In Tipton, Southport and Butler, independents are the only challengers to Republican mayors. Former Tipton Mayor Dan Delph was a Democrat when he won the job in 2007, but has voted in Republican primaries since losing in the Democratic primary in 2011, forcing him to mount his comeback bid as an independent.  

K. Latham / https://www.flickr.com/photos/programwitch/

Pro-LGBT groups say they’re going to organize a voter registration drive as part of their push to obtain civil rights protections for the gay, lesbian, bisexual and transgender community.

Ninety-seven days after Indiana’s religious freedom bill was signed into law, the controversial measure known as RFRA took effect Wednesday.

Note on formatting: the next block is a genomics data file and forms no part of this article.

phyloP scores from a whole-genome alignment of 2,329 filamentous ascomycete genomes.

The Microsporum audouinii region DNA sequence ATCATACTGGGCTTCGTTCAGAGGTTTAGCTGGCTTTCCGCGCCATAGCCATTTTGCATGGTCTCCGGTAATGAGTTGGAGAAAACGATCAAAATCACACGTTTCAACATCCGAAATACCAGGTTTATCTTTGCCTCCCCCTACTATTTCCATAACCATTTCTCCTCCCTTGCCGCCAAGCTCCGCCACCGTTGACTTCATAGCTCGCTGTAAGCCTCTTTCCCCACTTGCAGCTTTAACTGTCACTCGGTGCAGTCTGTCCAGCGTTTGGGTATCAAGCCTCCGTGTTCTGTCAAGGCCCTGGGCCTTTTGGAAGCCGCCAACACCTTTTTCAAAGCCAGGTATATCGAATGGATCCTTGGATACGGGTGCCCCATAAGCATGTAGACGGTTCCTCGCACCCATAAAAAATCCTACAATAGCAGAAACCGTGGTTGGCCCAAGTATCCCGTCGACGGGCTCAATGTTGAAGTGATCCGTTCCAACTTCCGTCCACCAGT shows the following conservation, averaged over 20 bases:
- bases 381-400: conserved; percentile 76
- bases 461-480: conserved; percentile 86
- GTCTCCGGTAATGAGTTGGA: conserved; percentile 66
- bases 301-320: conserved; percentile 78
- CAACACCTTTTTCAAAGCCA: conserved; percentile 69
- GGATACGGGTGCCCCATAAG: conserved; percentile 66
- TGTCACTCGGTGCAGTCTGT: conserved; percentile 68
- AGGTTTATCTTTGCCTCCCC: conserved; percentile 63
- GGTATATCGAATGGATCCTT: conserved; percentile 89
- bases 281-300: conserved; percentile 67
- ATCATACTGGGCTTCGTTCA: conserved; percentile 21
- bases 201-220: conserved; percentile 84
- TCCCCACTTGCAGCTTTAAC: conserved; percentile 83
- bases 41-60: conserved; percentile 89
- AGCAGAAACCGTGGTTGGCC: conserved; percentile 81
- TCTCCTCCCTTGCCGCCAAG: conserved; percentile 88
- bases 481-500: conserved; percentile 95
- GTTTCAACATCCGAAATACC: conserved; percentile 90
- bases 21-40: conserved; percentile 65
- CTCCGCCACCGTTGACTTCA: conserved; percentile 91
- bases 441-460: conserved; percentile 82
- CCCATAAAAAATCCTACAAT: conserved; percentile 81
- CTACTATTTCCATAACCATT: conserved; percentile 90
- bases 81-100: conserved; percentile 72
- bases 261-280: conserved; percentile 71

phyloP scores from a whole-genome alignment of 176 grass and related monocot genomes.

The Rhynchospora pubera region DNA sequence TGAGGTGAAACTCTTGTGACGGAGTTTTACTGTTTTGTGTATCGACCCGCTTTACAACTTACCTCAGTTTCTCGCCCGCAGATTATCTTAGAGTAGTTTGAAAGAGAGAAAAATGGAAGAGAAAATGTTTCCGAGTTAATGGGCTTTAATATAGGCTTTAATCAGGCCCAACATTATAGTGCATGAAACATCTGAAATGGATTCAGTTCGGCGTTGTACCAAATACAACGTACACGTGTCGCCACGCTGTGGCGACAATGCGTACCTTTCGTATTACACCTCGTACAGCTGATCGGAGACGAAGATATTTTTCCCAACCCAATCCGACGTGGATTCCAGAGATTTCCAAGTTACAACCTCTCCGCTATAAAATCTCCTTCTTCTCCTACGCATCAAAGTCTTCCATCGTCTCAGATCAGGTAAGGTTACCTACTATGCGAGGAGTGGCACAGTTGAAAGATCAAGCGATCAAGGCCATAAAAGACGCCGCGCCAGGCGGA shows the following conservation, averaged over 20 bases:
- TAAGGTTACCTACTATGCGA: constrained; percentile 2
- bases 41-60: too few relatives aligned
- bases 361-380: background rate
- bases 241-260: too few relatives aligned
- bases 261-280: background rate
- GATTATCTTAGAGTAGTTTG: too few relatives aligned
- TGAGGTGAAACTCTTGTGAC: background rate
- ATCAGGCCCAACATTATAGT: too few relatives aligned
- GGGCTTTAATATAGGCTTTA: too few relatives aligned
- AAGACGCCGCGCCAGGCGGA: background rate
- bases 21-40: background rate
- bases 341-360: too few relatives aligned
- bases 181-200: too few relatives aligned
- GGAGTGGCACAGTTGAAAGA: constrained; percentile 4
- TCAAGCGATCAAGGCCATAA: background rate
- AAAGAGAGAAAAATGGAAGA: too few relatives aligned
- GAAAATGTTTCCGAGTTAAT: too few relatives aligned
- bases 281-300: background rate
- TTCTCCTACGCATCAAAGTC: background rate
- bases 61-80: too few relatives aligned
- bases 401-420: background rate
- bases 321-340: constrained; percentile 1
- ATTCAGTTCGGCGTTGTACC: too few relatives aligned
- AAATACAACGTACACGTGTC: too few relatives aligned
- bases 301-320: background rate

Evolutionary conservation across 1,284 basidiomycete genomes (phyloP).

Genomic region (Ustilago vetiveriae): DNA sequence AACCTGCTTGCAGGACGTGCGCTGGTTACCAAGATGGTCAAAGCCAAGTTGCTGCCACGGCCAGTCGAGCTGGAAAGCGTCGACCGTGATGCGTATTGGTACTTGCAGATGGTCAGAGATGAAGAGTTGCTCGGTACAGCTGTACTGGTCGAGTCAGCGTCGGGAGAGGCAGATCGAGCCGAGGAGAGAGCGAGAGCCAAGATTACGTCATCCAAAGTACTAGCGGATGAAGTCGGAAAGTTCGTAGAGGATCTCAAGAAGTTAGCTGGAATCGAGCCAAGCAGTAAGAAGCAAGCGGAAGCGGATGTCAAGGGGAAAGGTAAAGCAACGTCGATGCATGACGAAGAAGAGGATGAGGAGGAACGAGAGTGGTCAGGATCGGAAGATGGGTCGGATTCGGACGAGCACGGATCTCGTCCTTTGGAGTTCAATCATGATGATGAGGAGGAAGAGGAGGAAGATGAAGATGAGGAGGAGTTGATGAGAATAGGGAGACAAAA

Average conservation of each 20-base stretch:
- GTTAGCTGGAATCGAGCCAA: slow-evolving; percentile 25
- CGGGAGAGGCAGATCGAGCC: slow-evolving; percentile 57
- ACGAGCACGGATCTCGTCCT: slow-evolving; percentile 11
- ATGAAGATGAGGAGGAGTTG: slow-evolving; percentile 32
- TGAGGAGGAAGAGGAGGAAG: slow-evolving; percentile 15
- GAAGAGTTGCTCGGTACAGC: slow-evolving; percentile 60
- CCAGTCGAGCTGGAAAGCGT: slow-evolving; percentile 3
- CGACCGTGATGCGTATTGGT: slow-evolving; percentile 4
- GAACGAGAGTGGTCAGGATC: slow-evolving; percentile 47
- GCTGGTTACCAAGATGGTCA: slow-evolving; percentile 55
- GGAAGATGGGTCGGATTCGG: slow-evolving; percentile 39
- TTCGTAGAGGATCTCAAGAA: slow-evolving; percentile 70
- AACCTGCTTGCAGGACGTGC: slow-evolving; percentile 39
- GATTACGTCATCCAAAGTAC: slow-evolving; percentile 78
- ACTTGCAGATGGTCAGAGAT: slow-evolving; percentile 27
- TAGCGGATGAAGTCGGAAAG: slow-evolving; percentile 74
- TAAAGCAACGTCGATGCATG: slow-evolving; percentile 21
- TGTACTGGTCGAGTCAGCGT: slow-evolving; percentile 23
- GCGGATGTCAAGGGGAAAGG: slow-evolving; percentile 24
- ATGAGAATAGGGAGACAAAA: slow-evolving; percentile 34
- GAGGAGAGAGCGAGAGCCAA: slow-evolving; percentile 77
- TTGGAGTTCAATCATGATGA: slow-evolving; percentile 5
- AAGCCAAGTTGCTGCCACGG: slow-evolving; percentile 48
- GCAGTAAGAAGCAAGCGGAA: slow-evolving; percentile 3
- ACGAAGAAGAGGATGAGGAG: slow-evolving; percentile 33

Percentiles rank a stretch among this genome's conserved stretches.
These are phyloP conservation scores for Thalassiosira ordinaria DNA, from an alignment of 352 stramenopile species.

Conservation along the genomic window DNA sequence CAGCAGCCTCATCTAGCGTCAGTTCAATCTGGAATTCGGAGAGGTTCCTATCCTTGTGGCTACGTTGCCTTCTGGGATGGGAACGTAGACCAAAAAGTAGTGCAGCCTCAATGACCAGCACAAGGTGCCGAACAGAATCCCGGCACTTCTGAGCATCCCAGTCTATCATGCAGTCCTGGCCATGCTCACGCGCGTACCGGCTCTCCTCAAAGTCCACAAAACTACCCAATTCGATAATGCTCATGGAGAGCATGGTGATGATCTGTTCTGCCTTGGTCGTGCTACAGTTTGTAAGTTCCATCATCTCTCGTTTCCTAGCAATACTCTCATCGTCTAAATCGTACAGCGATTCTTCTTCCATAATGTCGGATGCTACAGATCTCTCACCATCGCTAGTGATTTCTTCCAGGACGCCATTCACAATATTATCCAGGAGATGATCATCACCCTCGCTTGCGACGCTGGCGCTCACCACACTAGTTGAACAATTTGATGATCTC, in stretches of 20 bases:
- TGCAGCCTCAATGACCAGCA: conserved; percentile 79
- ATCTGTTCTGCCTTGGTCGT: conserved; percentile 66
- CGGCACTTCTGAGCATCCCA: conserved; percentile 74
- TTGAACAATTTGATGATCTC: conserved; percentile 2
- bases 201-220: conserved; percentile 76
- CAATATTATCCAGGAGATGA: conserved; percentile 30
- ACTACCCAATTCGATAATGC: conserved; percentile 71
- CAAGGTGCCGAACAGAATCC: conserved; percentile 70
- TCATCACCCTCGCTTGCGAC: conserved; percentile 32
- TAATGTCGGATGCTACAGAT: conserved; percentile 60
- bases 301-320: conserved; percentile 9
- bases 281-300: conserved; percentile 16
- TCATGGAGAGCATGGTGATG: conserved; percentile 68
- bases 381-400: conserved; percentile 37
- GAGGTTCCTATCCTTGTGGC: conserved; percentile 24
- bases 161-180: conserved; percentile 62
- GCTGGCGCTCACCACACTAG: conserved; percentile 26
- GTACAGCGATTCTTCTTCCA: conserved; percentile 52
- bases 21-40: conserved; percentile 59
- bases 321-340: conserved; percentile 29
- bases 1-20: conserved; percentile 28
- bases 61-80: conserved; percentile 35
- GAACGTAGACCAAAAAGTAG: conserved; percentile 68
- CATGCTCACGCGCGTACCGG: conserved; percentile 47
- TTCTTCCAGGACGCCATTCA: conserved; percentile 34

Pro-LGBT activist Rick Sutton says some of its negative impact was undone through a legislative “fix” back in April.

Office of the Governor

As Gov. Mike Pence announced his re-election bid Thursday, the governor struck back at his critics while acknowledging some blame for the religious freedom bill controversy — and Pence says he’s ready for a fight.

The last few months of Mike Pence’s term have been marked by controversy and criticism, from the proposed state-run news service to his handling of the religious freedom bill.

And state Democratic Party Chair John Zody says Pence’s actions have left the Hoosier middle class angry.

courtesy Randy Strasser For Mayor

When the state’s Stellar Communities program started four years ago, it was with an eye to injecting money into communities looking for an economic lift.

But in economics, as in politics, there are differing views on how money is best targeted for a municipality’s needs. This year, in the first election cycle since the program started, several mayors of cities with Stellar grants are leaving office.

Marc Nozell / https://www.flickr.com/photos/marcn/459271450